Chris spoke exclusively to me about his new book, his spectacular downfall, and his ultimate rise to the top again: “I wrote the book because I’ve worked in the media for over 20 years.

“There’s lesson plans from all of the many workshops I’ve done with Play Media Training Ltd plus some anecdotes about my experiences in the industry – like when I met the boys from JLS in a sexual health clinic in Eccles.”

For the record, the JLS boys were just promoting their own brand of condoms in Brook clinics across the country.

Chris had some inspirational stories from his life experience to add to the book: “There was a point in my life when things were going great, I had 2.2 million listeners worldwide, I’d had five number one singles on the Billboard Top 100 charts in America and I was a successful music consultant.”

But around the end of 2006, his life unravelled in a tragic turn of events when his and his girlfriend’s baby died in their arms after a premature birth: “I don’t really talk about this, but she was born seventeen weeks prematurely and passed away not long after in my arms.

“We were devastated.”

Yet more turmoil was to come: “Then I lost my job, I broke my ankle; so was immobile for months, and my grandmother died of cancer.”

Ultimately, Chris’s relationship with his partner couldn’t take the strain and collapsed under the pressure and he was made homeless; reduced to waiting in Salford Council’s offices for a flat to come up.

These overwhelming and shocking turn of events are enough to make a man crumble into self-pity and despair and Chris was faced with a life-changing decision: “I had a choice: either sit there crying and feeling sorry for myself, or start writing and building up a business and getting my life back.”

With sheer courage and determination, Chris started to build up his life: “Salford City Radio was something we came up with on the back of a beer mat in Wetherspoons pub in Eccles.

Salford City Radio Days

Salford City Radio Days

“And from there I started to build my confidence back up. I got back with my girlfriend, who’s now my wife, and I’ve not looked back since.”

He decided to tell this story so that others would be inspired by it: “I just want people to know that no matter how bad their life is, they can build it up again.”

And build it up he did. With his new book and successful, sell-out media training workshops, Chris is back up there again.

You Can be a Radio and TV Presenter by Chris Brophy is available as an e-book online here

Review: Scooby Doo the Musical, The Lowry. Rating: 5/5

Review: Scooby Doo the Musical, The Lowry. Rating: 5/5

Those pesky, meddlin’ Mystery Inc. kids arrived on stage in the iconic Mystery Machine to ecstatic approval at Salford’s Lowry Theatre. I’m not embarrassed whatsoever to admit to being as – if not more – excited than my 8 year old, Catherine.
I wasn’t alone, mind: there were tons of grown up couples without small people in tow. They came in their droves to watch the iconic, legendary American cartoon come to life in this spectacular fun-filled show.

scoob tweet

The gang have been called to the ancient Pyramids of Egypt by Velma’s Egyptologist friend Otto (Douglas Walker) to solve the mystery of some lost treasure. And we all know what’s in Egypt, right? Mummies! Lots of ‘em.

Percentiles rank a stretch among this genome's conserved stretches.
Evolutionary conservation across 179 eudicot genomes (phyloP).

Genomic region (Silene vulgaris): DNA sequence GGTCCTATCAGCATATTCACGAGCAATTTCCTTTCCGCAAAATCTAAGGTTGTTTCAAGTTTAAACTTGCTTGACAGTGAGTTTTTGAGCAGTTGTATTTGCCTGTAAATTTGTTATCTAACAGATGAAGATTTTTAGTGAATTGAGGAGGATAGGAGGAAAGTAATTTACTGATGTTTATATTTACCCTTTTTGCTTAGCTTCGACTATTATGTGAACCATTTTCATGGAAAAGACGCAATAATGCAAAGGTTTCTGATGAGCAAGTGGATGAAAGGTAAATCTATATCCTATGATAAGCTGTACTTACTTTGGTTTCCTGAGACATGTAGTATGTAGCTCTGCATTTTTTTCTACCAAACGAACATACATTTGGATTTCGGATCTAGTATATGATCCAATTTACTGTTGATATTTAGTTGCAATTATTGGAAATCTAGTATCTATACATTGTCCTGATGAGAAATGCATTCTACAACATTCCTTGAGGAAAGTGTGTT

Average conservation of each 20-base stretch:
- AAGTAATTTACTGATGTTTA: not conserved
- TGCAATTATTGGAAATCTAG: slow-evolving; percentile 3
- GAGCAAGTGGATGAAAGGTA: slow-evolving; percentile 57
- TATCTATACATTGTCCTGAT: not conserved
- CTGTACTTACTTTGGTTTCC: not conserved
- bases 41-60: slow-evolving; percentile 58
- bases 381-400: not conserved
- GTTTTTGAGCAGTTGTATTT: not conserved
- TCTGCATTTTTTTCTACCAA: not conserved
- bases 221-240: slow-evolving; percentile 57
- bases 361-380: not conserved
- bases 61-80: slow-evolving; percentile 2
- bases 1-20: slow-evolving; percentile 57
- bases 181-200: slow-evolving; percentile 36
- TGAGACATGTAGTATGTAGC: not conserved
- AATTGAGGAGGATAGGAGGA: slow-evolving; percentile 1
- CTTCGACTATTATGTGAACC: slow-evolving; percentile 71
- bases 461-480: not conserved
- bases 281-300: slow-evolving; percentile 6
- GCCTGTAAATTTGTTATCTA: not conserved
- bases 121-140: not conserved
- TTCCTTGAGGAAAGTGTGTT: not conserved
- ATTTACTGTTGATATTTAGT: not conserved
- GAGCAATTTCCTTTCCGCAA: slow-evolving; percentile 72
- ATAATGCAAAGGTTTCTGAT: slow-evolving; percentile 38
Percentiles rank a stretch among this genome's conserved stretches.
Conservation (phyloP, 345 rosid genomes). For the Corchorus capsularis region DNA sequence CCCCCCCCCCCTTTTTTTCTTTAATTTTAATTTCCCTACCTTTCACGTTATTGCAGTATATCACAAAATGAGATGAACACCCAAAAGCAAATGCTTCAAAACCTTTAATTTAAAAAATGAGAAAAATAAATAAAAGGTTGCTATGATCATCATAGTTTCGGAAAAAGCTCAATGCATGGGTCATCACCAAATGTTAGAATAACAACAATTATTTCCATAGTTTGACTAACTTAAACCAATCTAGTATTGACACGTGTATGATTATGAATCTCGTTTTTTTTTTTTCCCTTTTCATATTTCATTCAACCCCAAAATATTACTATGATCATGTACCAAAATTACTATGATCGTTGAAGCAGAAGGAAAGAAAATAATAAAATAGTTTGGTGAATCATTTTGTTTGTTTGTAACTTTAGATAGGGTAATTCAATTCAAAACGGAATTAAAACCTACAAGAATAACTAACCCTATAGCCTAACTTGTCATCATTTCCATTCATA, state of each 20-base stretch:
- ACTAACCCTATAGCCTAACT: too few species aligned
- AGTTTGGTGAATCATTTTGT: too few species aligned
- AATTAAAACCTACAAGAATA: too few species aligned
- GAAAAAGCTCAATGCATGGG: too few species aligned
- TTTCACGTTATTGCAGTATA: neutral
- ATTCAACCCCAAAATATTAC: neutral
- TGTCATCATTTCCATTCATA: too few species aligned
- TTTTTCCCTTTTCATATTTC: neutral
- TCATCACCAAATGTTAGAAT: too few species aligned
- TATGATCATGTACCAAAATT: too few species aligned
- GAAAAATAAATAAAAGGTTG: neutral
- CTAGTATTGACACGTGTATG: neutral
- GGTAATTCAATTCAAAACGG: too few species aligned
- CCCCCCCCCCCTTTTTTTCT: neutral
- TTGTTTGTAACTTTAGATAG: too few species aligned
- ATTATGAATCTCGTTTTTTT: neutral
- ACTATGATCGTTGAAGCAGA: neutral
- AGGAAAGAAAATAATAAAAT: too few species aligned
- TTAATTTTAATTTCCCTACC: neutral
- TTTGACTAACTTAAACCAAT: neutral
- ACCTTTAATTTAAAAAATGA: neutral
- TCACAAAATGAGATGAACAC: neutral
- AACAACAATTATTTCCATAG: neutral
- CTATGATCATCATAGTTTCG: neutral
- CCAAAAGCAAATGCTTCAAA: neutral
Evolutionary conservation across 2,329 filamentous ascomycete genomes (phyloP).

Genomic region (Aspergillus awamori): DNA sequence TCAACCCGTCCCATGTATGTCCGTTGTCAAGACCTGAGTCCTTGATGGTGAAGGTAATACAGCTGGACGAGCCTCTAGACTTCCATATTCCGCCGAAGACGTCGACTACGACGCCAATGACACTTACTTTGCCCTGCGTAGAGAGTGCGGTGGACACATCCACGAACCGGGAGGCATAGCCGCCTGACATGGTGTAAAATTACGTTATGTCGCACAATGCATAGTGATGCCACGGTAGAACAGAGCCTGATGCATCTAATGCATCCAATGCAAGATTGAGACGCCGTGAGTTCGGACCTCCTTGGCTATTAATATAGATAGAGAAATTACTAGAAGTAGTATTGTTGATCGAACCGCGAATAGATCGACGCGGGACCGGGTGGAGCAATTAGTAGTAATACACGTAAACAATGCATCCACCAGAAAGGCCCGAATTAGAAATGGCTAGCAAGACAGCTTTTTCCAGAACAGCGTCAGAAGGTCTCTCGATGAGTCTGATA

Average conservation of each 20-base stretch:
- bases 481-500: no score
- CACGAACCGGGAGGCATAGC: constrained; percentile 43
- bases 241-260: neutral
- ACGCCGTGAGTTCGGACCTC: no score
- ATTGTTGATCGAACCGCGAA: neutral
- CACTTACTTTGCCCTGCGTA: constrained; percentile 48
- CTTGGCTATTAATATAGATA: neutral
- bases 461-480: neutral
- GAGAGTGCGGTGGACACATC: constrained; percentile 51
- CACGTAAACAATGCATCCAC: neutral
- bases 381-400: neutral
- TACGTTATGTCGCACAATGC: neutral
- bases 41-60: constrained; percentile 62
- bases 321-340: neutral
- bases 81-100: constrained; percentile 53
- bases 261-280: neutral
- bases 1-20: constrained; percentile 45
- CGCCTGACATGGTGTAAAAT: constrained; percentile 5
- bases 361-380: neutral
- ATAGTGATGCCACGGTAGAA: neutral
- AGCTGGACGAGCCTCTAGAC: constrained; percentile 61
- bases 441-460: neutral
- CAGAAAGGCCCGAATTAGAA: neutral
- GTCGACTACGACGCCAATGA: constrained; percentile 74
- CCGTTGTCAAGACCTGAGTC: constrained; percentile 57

The Gang

The Gang

The gang embark on a spooky adventure which, naturally, involves lots of hilarious slap-stick Scooby and Shaggy moments. The mention of ghosts or mummies results in either one in the others’ arms, clinging on for dear life, or hilarious leg wobbling.
A brilliant moment came when the mummies were behind our two comedy heroes and the crowd gave a deafening: “They’re behind you!” Only for Scooby and shaggy to walk in a circle to look, but obviously the mummies just stayed right behind them, resulting in them all foolishly walking in circles.
My absolute favourite part was the classic baddies-chasing-the-gang scene. It’s where, in the cartoon, a song plays and it cuts to different scenes of the gang being chased/chasing/tripping up etc. The cast played it out brilliantly. The cool, loud pumping music really added authenticity.

Twitter was awash with positive feedback:

Even Corrie’s Tina O’Brien got in on the action:

I guess with something as dear to people as Scooby Doo, one has to tread very carefully when recreating such an institution. After all, it’s not really the kids they need to impress; it’s us mums, dads, grandmas and granddads that grew up watching it, fixated at who the baddie was going to be at the end.
Lest we forget; Scooby Doo is not only a comedy classic, it has everything to offer, from spooky monsters, cool songs, and terrifying twists. This show had absolutely everything the originals did and more!
Catherine even got a high five from Shaggy when the gang came into the audience for a bit of parent picking on.
Funky street dancing and acrobats, brilliant – and I mean brilliant – songs, hilarious Scooby and Shaggy camaraderie, Velma’s know-it-all brilliance, Freddy and Daphne’s chemistry, and side-splitting routines make this a show not to miss this Easter.
It was just so much fun.
One thing I will say, though: the show’s based very much on the more modern Scooby Doo series and not the one from the ‘80s, ‘90s or even the ‘00s. So Freddy’s character is a little more diluted, which is a shame because the bossy, leader-of-the-gang Freddy was rather charming.

Reform Radio Will Change Lives in Manchester & Salford

Reform Radio Will Change Lives in Manchester & Salford

This week I was lucky enough to be invited down to the Reform Radio Manchester studios in Chorlton.